Art is For Everyone
Brunswick Arts Council Executive Director Mary Beth Livers works to provide artistic and creative experiences for all Brunswick County residents.
Art is for everyone. Mary Beth Livers is the embodiment of that statement.
Since October 2019, when she was named executive director of Brunswick County Arts Council (BAC), she has been working to broaden the idea of what art is. She has worked to encompass the mediums of visual, music and dance with literary arts and a wide variety of performing arts and also to encourage the inner artist in each and every county resident by creating opportunities for exploring a variety of arts in classes and workshops offered at low or no cost. Furthermore, she has expanded the reach of the council by partnering with the libraries and senior centers and initiating work with the schools to open up audiences and art learning experiences.
Bringing this global vision to Brunswick County is a natural for Livers. Her own background includes the arts and a wide variety of activities that promote the arts, in our county most recently and in various parts of the United States before that.
Born in Florida, Livers spent several years in Indiana, graduated from high school in Baldwin, New York, and went to college in upstate New York. She moved from the Finger Lakes area to take a job with the Old Baldy Foundation in 2011. She worked in several jobs in Brunswick County as well as volunteered with arts organizations in the area.
“Art has always been a part of my life — I actually spent the first part of every high school day in an arts studio and my first several years of college at SUNY Purchase—cultural history, interpretation, duration and exhibit design,” she says.
Susan Sims-Pritts the previous executive director, says of Livers, “The arts are her passion,” also noting that Livers has work experience in the arts both broad and deep, including administrative abilities and more.
“She is very much in line with what the council wanted in a leader — the desire to grow the organization and to expand beyond visual and musical arts,” Sims-Pritts says. “Livers is effective, I think, because of her organizational skills, grant-writing skills and communication ability. She has never met a stranger. The council is the perfect stage for her to put all of her skills into practice. I am so glad she has been able to step right in.”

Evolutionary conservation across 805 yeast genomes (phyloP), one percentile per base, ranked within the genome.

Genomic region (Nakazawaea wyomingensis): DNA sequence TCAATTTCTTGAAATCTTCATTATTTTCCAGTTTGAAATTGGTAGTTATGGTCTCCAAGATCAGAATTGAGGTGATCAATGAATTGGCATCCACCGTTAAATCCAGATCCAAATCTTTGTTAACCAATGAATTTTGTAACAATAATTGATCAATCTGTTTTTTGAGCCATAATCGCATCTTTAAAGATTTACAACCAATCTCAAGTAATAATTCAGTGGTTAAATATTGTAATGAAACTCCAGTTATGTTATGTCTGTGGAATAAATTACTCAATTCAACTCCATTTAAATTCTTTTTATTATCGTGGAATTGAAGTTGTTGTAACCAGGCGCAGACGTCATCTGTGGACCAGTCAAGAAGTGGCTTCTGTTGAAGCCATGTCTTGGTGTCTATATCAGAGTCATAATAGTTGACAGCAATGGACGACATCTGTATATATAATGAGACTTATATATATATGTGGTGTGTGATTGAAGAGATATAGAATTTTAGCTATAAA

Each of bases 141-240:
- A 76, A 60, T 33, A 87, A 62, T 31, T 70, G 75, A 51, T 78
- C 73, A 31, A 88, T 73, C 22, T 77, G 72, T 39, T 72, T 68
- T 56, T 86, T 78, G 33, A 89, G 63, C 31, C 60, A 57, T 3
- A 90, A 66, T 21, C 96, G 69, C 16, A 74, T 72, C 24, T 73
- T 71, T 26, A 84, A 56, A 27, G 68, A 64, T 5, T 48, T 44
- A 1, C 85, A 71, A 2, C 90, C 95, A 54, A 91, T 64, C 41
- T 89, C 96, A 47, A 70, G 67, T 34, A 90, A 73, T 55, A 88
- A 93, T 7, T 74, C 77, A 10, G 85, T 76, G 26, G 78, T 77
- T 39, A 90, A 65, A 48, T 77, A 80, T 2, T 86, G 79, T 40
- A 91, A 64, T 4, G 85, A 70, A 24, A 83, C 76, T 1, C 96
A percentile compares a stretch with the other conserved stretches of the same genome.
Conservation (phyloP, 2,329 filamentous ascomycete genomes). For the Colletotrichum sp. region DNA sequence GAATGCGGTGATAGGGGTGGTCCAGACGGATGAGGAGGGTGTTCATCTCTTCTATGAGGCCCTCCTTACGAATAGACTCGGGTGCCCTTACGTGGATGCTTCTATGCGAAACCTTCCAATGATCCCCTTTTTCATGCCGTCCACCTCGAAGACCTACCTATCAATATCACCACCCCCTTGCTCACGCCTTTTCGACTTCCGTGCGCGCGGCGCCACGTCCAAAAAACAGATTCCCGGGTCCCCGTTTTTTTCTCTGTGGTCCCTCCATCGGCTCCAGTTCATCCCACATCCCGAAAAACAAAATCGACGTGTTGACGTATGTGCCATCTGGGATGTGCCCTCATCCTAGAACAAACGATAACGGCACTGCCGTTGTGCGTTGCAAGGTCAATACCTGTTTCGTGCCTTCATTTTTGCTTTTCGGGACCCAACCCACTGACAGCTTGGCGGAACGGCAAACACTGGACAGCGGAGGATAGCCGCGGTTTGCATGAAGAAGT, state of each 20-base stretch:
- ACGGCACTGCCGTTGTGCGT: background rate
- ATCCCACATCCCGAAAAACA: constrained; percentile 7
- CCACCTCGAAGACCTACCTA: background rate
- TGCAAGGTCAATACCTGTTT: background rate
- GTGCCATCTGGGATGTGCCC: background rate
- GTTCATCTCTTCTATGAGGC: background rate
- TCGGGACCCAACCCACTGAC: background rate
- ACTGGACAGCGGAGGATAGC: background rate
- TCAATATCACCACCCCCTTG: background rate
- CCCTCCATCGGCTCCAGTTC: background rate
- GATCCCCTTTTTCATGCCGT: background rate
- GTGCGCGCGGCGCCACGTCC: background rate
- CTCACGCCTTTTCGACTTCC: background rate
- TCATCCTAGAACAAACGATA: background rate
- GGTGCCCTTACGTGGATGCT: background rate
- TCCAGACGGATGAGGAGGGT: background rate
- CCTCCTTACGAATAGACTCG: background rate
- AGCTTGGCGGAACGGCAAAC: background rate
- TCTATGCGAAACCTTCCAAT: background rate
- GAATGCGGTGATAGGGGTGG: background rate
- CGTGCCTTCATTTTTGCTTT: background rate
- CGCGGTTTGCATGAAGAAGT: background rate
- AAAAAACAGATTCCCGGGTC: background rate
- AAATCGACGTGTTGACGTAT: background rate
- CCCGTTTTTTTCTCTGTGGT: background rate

Kimberley Kirk, an artist who has worked with Livers on a number of projects, says, “Mary Beth’s commitment to the arts is 24-7. She is trying to spread the arts in different ways in various communities throughout Brunswick County. She takes and idea and runs with it, following it to fruition. I totally enjoy working with Mary Beth. I call her the Energizer Bunny.”
An example of how Livers has expanded the definition of arts in the county is the way she has reached out to the written and spoken word arts. Livers looks at such expansion as a natural.
“Many of us grew up with family that self-entertained in the evenings —songs, storytelling, reading, dancing, music,” Livers says. “This changed in the latter part of the twentieth century to a more passive, purely visual entertainment of television and computers.”
She notes that twenty-first century technology is now allowing us to create a visual campfire, bringing back some of that interactive aspect in front of a screen as with Zoom.